Concomitantly to these transnational views, political and academic moods in mainland China are more than ever focused on imagining a future for Chinese national archaeology and national heritage, or the archaeology and cultural heritage of China as a nation. In the field of Historical Archaeology (or the archaeology of periods for which written history is available, which in China goes back to the early first millennium BC), a strengthening of methodologies with ‘Chinese characteristics’ is encouraged. This can be challenging when dealing with frontier areas, which are only partially integrated in historical discourse.
How does the archaeological administration contributes to archaeology as an academic discipline and vice versa in your community?
Much of my work in the field has been to share basic recording methods and techniques of lighting and photography, promote awareness of the cultural value of the sites, and exchange experience of the area and topic with local archaeological administrators.
County-level and provincial-level archaeological offices or heritage centres are the prime referents when it comes to the middle ground between publications and the actual sites. While provincial-level institutions usually possess a higher level of expertise, and are in charge of excavations, their advice is often insufficient when it comes to rock-art or open-air sites at the local level: such unmovable sites remain accessible only through local guides. Therefore, collaborating with county-level archaeological administration is unavoidable. Each of these local offices has its own practice, its main duty being to compile forms on the sites and monitor changes. Long-term, locally hired members of staff possess an impressive gazetteer-like knowledge of the area: they are familiar with the geography of the area, its ethnography, and collaborate tightly with local villager communities who live next to the sites. Most of them, however, who led the 2nd national-level cultural relics survey back in the late eighties and often personally discovered or first recorded the sites, are now on the verge of retirement. Since data collected during earlier survey is usually not edited or updated, these local officers remain an essential reference, since no further work has been done on previously recorded locations during the 3rd and last national survey. Without an experienced officer available, the main source of data held by any official institution is the 3rd national level cultural relics survey forms, despite the impressive amount of newly discovered material since 2010. The national survey’s format is standard across counties and provinces: it contains GPS coordinates, a discursive description of sites, a map of immediate surroundings with contour lines at a resolution that would not be directly available for researchers otherwise, scaled CAD drawings of the digs or sites, and photographs.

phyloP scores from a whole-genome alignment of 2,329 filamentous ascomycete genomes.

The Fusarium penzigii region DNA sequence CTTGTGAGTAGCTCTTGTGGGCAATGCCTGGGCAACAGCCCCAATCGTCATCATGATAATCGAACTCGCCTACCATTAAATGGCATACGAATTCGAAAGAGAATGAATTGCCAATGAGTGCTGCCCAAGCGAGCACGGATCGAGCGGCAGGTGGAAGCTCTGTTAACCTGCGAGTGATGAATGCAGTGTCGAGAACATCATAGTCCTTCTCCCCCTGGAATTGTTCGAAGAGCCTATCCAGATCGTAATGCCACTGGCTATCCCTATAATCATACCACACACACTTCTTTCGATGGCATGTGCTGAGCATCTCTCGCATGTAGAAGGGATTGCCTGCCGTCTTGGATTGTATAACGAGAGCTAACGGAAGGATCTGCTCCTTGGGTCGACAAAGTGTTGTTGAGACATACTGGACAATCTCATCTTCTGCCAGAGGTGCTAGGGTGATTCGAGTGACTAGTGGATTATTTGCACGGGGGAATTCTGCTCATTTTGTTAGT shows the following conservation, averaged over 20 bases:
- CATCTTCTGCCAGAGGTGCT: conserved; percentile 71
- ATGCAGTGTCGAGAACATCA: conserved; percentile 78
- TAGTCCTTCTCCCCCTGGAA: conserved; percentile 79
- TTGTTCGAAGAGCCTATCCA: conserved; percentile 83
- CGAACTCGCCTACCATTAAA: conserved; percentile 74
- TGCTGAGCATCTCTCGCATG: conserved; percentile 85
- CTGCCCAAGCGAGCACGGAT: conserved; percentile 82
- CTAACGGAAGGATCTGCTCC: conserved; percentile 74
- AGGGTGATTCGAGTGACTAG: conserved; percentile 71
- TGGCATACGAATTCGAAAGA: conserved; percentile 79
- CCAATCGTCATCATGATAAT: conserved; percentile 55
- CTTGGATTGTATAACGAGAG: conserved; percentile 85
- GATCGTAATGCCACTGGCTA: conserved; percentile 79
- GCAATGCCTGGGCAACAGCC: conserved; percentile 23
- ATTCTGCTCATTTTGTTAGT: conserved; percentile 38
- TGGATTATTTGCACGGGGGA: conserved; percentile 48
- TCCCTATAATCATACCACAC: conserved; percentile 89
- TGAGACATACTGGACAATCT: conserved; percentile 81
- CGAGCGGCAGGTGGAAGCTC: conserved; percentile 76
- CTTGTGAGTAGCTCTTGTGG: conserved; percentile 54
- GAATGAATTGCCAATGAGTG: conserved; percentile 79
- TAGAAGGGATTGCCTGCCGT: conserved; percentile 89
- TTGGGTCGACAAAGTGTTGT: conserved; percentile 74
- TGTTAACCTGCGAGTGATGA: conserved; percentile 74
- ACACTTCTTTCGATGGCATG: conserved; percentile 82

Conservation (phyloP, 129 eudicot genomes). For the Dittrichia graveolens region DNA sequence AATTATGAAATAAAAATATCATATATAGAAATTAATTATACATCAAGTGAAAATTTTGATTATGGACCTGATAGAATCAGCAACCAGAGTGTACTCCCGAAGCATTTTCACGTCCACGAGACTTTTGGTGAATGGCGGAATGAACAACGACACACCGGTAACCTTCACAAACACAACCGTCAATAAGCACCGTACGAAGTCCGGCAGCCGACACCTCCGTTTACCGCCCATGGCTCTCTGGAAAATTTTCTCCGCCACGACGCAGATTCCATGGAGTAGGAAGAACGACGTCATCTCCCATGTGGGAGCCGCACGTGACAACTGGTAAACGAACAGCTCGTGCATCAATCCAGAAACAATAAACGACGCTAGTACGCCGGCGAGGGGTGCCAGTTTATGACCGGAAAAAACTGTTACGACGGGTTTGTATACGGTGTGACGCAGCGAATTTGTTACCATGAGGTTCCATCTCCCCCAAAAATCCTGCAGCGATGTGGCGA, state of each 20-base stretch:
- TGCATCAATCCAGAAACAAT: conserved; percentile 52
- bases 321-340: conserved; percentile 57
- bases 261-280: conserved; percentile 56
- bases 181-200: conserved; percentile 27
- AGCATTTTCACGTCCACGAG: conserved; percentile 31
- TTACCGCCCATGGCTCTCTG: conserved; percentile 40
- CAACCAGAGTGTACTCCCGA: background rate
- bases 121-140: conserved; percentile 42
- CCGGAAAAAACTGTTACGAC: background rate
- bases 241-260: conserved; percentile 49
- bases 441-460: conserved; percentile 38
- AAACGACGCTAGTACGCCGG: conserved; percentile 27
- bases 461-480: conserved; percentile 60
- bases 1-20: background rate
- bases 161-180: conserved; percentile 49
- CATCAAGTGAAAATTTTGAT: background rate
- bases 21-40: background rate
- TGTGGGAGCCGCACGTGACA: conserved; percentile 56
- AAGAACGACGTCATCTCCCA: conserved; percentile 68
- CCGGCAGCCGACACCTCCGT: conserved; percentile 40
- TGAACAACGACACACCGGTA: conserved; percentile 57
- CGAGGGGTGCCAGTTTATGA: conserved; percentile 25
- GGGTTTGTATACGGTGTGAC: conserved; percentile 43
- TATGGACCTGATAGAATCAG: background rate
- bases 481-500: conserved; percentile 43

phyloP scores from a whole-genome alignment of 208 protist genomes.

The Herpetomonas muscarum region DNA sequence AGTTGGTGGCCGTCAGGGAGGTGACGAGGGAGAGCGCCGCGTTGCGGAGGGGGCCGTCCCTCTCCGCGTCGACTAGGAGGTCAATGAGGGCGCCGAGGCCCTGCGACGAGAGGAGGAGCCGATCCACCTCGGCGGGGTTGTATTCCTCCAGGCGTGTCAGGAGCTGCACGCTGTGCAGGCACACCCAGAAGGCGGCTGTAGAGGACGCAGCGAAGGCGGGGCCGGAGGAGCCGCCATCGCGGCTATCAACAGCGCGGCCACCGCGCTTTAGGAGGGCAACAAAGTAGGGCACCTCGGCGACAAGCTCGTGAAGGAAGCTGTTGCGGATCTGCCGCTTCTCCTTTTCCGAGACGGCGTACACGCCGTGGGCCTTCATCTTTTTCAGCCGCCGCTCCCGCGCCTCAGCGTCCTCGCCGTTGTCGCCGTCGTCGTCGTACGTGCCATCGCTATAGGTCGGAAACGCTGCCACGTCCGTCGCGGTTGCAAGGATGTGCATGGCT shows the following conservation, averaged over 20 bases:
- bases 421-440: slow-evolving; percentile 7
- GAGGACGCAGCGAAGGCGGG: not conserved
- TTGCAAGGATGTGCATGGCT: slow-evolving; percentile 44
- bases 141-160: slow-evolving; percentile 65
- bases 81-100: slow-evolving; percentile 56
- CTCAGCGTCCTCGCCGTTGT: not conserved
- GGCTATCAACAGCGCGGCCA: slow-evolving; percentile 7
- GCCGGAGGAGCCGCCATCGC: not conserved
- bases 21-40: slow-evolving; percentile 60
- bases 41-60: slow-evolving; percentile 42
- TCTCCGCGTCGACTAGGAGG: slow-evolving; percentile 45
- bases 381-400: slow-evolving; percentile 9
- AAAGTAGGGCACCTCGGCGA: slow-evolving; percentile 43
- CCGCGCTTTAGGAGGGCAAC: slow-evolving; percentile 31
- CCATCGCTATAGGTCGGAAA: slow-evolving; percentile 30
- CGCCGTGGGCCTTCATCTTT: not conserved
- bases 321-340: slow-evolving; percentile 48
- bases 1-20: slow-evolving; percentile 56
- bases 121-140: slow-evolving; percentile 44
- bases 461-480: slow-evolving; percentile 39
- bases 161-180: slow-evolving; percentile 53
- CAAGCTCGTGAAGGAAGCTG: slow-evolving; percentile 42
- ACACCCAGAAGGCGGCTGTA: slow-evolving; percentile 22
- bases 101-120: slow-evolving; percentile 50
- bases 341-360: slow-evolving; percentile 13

To collaborate with local archaeological administrators, Chinese language remains a prerequisite, as well as establishing relationships with Chinese academic institutions.
I studied Calligraphy, Seal Carving and Landscape Painting at the China Academy of Art, Hangzhou, and Sichuan Fine Arts Institute, Chongqing (2007-2010). I took part in a collaborative experiment in contemporary ink painting – ‘Biface Graphy/Open Scroll’ (2009-2013) and in a China Ministry of Education funded research project on Buddhist epigraphy in Shandong Province – ‘Great Vacuity Buddha-King : Sutra Engravings and Visual Culture under the Northern Dynasties’ (2012-2016).
In 2010, I started my studies in Prehistory, Protohistory and Non-European Art and Archaeology at Brussels Free University, Belgium. After a MA in Religious Arts of Asia at SOAS, University of London, I am now conducting my PhD research on rock-cut burials along the Upper Yangzi River.
In 2014 and 2015, I lectured at the Art Theory department in Sichuan Fine Arts Institute, Chongqing, for a one-term BA class on the ‘History of Sinology : The Study of East Asian Art in the West’, and at the Archaeology department at Renmin University, Beijing, for a two-terms MA class on ‘Comparing Values in Cultural Heritage : Landscape, Identity and Authenticity’. I am currently teaching the MA class ‘Art and Archaeology of the Silk Road’ at SOAS.
My research focuses on rock-cut burials on the Han empire Southwest frontier. Inscriptions date the man-made caves and carvings South of the Yangzi to the end of the Eastern Han empire (late 2nd to 3rd century CE), a moment of transition in political geography and of reconfiguration among cultural identities.
Although technologically related to earlier rock-cut ensembles in the neighbouring Sichuan Plain and along the main course of the Yangzi, in the Three Gorges area, the caves and carvings produced in this frontier region demarcate themselves in terms of their location in the landscape, their layout and iconography.
Survey in the Qi River valley conducted in 2014-2015, which connects the Sichuan Plain and the Guizhou Plateau, is here combined with case study comparisons accross several other Southern tributaries of the Upper Yangzi from Southern Sichuan to Western Hubei. Several of the burial ensembles which had been misattributed to later periods and labelled as non-Han practices, are in fact datable by both epigraphy and iconography to the late 2nd century CE, but they retain their specificity.
My thesis investigates this specific tradition of handling the dead as highly visible statements rooted in local landscapes, opening a window in the thousand years’ long process of culture change in the area.
Questions from Yumiko Nakanishi in Japan